Gain is on Normal (if that matters, I didn't have time to check High to see).  Starting at -18db, measured in degrees where 12 o'clock=360/0 degrees, printed from here(http://www.blocklayer.com/protractor-printeng.aspx) given the awesome scaling function to print one the same inner diameter as the knob, and using a piece of lead from mechanical pencil as the "needle" aligned with the volume value indicator on the knob... as I assume mech pencil lead is pretty straight (enough), although it doesn't matter.  Note that parallax error is terrible, so I recorded measurements from same perspective without moving with each volume step.  While the absolute values may be off, they are consistently off, so the data should still be good enough:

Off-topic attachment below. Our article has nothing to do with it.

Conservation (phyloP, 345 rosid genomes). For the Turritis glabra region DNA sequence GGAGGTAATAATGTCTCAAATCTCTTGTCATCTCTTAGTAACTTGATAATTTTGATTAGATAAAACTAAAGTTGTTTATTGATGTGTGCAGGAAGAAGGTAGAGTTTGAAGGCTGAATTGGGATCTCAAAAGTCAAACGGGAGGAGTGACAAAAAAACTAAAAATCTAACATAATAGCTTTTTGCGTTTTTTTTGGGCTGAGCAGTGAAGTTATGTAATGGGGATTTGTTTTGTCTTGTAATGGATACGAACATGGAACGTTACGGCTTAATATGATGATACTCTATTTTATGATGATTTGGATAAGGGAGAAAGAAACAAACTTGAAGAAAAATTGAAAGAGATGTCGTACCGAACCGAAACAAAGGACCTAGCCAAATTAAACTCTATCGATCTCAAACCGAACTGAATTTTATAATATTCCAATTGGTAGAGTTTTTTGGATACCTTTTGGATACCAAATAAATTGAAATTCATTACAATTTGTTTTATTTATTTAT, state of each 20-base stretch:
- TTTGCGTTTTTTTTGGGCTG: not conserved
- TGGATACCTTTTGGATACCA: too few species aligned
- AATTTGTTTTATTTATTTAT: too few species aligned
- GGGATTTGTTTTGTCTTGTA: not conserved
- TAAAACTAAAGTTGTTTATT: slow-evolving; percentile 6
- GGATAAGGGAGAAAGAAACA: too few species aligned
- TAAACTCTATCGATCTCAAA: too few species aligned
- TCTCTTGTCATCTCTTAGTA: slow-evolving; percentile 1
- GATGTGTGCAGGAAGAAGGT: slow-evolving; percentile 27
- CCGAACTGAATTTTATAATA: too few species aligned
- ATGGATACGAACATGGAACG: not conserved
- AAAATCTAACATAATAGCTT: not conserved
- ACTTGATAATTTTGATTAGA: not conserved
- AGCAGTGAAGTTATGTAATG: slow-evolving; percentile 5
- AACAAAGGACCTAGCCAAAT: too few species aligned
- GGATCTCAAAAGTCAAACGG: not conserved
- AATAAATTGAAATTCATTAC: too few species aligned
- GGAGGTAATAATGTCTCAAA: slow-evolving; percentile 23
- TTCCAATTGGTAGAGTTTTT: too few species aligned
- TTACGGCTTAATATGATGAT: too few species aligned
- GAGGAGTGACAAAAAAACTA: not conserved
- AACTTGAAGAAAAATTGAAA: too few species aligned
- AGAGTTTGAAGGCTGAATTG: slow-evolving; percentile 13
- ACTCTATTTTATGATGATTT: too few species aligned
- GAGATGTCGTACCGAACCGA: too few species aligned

Increasing volume:
    -12db=15 ("the jump")
    Decreasing Volume from -10db above:
    -10.5db=42 (huge difference from -10.5db above)
    -13db=345 ("the jump", but different db step...)
    Before I moved, I adjusted from -10->-18 and back a few times, they always landed on 43 and 305 respectively.  So... consistent there.
    I do plan on doing this again, I am intrigued!!  Basically I cannot see any algorithms going on here, at least none that I remember from EE and NukeE schooling... but this is a piece of electronics so there HAS to be some underlying logic here!